|Discovered by||Lincoln Near-Earth Asteroid Research (LINEAR)|
|Orbital characteristics A|
|Epoch||2015-Aug-01 (JD 2457235.5)|
|Observation arc||16 years|
|Semi-major axis||3.0520 AU|
|Orbital period||5.33 years (1947 days)|
|Earth MOID||0.0138 AU (2,060,000 km)|
|Jupiter MOID||0.1973 AU (29,520,000 km)|
|18.9 ± 1|
|22.7 ± 0.9|
Comet 252P/LINEAR is a periodic comet and near-Earth object discovered by the LINEAR survey on April 7, 2000. The comet is an Earth-Jupiter family comet, meaning that it passes quite close to both Earth and Jupiter. This causes its orbit to be perturbed frequently on an astronomical timescale.
The nominal orbit of 252P/LINEAR  (K102/1) was thrown into the near-Earth region by Jupiter in February 1785, before which it had a perihelion near that of Mars (1774–1785). Prior to this, it had a perihelion in the asteroid belt (1607–1690) and even further before was most likely a Jupiter Trojan. Since its Jupiter MOID is currently 0.2 AU, Jupiter remains the primary factor in its orbital disruption.
At some point before 1860, 252P/LINEAR separated from a secondary, smaller fragment discovered in January 2016, designated P/2016 BA14 (PANSTARRS). The nucleus of the secondary is 60–200 meters wide, half that of the primary.[dubious ] 252P/LINEAR will get as close as 0.0356 AU (13.9 LD) to Earth on 21 March 2016 and P/2016 BA14 (PANSTARRS) will get as close as 0.0237 AU (9.2 LD) to Earth on 22 March 2016.
252P/LINEAR is predicted to perhaps make a weak new meteor shower during its 2016 approach. Peter Jenniskens and Jeremie Vaubaillon calculated that possible meteors from this comet would radiate from the constellation of Lepus, south of Orion, from a radiant at R.A. = 77.0 deg, Decl. = -16.3 deg., with a slow geocentric velocity of Vg = 11.1 km/s on March 28 and 29, when Earth reaches the comet orbit. Rates will be low. There are no encounters with the dust trails created since A.D. 1850, but instead a diffuse cloud of perturbed meteoroids ejected during 1894-1926 is calculated to be in Earth's path (see CBET telegram 4267).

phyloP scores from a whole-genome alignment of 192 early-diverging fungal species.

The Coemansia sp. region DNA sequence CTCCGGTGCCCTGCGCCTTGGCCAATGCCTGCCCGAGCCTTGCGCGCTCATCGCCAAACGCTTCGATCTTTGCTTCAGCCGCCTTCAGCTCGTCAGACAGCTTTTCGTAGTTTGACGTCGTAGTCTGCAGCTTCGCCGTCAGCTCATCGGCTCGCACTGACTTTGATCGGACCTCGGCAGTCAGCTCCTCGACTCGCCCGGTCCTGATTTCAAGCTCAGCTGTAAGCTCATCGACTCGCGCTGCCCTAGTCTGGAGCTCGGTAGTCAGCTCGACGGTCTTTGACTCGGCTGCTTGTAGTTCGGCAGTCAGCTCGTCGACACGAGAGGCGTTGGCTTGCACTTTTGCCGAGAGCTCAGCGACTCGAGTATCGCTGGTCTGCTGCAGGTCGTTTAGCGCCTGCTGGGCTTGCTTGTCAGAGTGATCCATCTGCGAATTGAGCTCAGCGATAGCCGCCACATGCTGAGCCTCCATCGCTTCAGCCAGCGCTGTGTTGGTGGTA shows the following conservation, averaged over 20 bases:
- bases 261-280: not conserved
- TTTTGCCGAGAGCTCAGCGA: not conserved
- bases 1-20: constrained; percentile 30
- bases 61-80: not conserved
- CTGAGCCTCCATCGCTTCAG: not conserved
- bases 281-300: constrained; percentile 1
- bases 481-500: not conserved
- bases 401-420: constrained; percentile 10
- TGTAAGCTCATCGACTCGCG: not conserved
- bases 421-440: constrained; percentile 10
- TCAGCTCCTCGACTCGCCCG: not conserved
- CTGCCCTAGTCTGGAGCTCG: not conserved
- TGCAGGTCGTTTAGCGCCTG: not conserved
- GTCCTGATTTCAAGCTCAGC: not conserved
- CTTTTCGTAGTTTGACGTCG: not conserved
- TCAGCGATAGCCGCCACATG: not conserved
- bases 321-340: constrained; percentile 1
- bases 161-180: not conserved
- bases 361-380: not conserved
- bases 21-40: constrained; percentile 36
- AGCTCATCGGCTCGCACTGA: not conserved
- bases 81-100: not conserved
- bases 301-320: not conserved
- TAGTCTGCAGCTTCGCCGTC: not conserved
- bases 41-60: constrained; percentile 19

Quan-Zhi Ye calculated that possible meteors from comet P/2016 BA14 (PANSTARRS) would radiate from the constellation Columba, south of Lepus during the late UT hours of March 20. The radiant is at R.A. = 82 deg, Decl. = -39 deg, with geocentric velocity Vg = 14.1 km/s. Meteoroids ejected since A.D. 1750 were studied, with also no dust trail encounters found in 2016 (see CBET telegram 4259).
A meteor shower has been observed with a similar orbit to 252P/LINEAR, previously known as the March Lyncids, in the constellation Lynx. It is not known for certain if the shower is related to the comet.
P/2016 BA14 was radar imaged at distance of 2.2 million miles (9 lunar distances) during a flyby of Earth in 2016. This enabled the size of the nucleus to be calculated to be about 3000 to 3300 feet (1 km) in diameter, which was bigger than expected.
2016 BA14 had unique history in that when it was discovered in January 2016 by a PanSTARRS telescope, it was thought to be an asteroid and went by a provisional minor planet designation 2016 BA14. An astronomer then realized the body's orbit was very similar to 252P/LINEAR, which lead to a follow up observation by the Lowell Discovery Telescope. The body showed a tail, identifying it as a probable comet and then named P/2016 BA14.
Comet 252P/LINEAR appearing as a fuzzy and greenish blob above Paranal Observatory